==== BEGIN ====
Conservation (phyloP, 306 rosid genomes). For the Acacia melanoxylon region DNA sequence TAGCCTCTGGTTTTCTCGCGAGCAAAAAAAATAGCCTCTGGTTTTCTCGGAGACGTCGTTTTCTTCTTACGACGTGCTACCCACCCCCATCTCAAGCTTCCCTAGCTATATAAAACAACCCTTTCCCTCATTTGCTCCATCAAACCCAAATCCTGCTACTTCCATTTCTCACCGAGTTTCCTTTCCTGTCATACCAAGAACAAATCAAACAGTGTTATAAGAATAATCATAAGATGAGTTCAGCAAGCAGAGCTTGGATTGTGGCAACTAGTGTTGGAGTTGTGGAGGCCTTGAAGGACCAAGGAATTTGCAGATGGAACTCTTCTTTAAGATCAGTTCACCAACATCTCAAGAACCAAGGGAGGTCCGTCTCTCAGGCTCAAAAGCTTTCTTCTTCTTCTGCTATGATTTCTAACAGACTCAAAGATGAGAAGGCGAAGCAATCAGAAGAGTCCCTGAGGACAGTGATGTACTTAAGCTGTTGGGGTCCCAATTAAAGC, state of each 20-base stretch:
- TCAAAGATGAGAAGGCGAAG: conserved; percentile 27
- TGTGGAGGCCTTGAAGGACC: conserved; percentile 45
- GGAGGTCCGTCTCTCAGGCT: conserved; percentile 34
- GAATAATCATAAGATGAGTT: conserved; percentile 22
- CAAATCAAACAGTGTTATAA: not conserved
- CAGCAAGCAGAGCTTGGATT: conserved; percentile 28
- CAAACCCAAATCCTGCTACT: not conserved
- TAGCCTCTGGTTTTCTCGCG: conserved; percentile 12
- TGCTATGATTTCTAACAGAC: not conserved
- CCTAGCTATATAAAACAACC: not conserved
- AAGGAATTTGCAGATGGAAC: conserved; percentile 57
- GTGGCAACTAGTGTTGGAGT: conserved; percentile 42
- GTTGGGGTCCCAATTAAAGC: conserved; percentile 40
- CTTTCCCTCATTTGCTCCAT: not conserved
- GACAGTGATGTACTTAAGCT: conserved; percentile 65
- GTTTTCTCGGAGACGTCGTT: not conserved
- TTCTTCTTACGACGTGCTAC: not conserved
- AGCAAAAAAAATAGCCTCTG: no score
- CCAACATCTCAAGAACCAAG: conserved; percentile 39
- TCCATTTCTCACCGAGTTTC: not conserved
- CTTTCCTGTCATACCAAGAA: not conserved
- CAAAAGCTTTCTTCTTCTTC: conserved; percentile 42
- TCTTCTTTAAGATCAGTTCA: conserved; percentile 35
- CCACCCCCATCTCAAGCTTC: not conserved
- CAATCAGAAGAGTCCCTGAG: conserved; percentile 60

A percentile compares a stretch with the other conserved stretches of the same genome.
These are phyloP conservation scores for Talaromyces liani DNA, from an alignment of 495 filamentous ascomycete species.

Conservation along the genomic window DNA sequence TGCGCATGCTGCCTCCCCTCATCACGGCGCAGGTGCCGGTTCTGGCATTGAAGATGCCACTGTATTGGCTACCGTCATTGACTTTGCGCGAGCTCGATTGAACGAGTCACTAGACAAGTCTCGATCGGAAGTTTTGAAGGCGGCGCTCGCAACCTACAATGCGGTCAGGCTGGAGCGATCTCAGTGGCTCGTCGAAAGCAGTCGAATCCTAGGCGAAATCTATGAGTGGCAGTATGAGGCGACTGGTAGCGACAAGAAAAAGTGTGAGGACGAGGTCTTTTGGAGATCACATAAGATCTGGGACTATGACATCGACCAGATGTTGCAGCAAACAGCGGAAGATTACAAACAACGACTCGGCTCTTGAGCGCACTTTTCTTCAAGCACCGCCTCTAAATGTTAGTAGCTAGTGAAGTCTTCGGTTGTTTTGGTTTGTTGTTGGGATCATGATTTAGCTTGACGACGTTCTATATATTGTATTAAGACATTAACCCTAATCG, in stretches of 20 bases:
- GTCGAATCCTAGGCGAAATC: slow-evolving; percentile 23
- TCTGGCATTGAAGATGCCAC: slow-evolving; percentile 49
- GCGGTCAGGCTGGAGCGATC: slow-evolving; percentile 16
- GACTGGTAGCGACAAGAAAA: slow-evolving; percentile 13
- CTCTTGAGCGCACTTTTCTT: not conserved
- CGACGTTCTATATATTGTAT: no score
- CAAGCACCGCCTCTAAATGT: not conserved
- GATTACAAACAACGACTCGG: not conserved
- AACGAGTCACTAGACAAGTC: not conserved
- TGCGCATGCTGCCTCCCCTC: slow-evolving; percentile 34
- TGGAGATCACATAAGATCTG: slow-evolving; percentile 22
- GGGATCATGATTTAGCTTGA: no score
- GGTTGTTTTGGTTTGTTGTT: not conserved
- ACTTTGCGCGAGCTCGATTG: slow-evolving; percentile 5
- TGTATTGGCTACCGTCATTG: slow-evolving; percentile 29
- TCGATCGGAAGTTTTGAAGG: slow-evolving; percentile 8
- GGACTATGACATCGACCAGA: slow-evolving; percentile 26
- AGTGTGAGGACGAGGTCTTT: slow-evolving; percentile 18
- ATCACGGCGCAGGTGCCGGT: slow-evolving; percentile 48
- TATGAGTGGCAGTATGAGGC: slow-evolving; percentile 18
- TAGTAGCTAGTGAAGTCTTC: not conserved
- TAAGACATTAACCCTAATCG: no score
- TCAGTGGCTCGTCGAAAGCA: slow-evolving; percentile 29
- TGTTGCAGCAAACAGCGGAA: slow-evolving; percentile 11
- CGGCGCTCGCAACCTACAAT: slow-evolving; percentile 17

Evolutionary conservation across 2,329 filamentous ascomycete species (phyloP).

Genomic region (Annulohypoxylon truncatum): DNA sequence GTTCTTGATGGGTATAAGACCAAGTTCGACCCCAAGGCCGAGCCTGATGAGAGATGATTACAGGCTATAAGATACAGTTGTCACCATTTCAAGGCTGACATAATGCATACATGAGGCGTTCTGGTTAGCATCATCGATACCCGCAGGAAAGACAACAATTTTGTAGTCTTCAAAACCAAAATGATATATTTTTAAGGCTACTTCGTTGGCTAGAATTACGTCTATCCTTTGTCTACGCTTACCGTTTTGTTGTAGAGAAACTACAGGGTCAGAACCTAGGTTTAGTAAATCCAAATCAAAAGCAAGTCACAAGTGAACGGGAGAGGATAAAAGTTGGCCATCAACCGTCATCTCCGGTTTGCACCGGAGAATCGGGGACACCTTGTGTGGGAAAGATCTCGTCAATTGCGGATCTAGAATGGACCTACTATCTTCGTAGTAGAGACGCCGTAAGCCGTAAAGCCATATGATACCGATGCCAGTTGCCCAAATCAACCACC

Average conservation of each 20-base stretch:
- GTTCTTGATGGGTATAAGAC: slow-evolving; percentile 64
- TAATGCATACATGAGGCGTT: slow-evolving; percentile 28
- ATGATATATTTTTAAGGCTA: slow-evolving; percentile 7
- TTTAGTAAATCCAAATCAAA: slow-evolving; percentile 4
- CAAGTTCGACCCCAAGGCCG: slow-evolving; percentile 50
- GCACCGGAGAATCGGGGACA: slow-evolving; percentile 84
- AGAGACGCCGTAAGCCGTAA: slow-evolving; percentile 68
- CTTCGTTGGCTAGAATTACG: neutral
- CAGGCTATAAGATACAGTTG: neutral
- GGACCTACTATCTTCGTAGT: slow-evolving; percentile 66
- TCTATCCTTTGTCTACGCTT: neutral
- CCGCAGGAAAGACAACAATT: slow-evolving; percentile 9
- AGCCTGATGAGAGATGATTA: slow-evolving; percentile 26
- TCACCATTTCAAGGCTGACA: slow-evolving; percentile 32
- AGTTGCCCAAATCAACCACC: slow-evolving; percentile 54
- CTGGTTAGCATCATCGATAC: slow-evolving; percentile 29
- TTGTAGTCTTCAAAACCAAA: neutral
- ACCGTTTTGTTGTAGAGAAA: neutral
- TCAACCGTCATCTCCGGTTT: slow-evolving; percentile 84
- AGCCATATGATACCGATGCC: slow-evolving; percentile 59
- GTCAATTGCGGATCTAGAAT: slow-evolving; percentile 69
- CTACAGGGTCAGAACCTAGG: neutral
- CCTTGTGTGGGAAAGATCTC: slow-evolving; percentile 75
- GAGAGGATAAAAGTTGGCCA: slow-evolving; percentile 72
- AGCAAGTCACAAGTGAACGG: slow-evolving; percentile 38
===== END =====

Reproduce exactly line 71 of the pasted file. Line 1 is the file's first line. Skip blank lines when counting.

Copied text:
- TCACCATTTCAAGGCTGACA: slow-evolving; percentile 32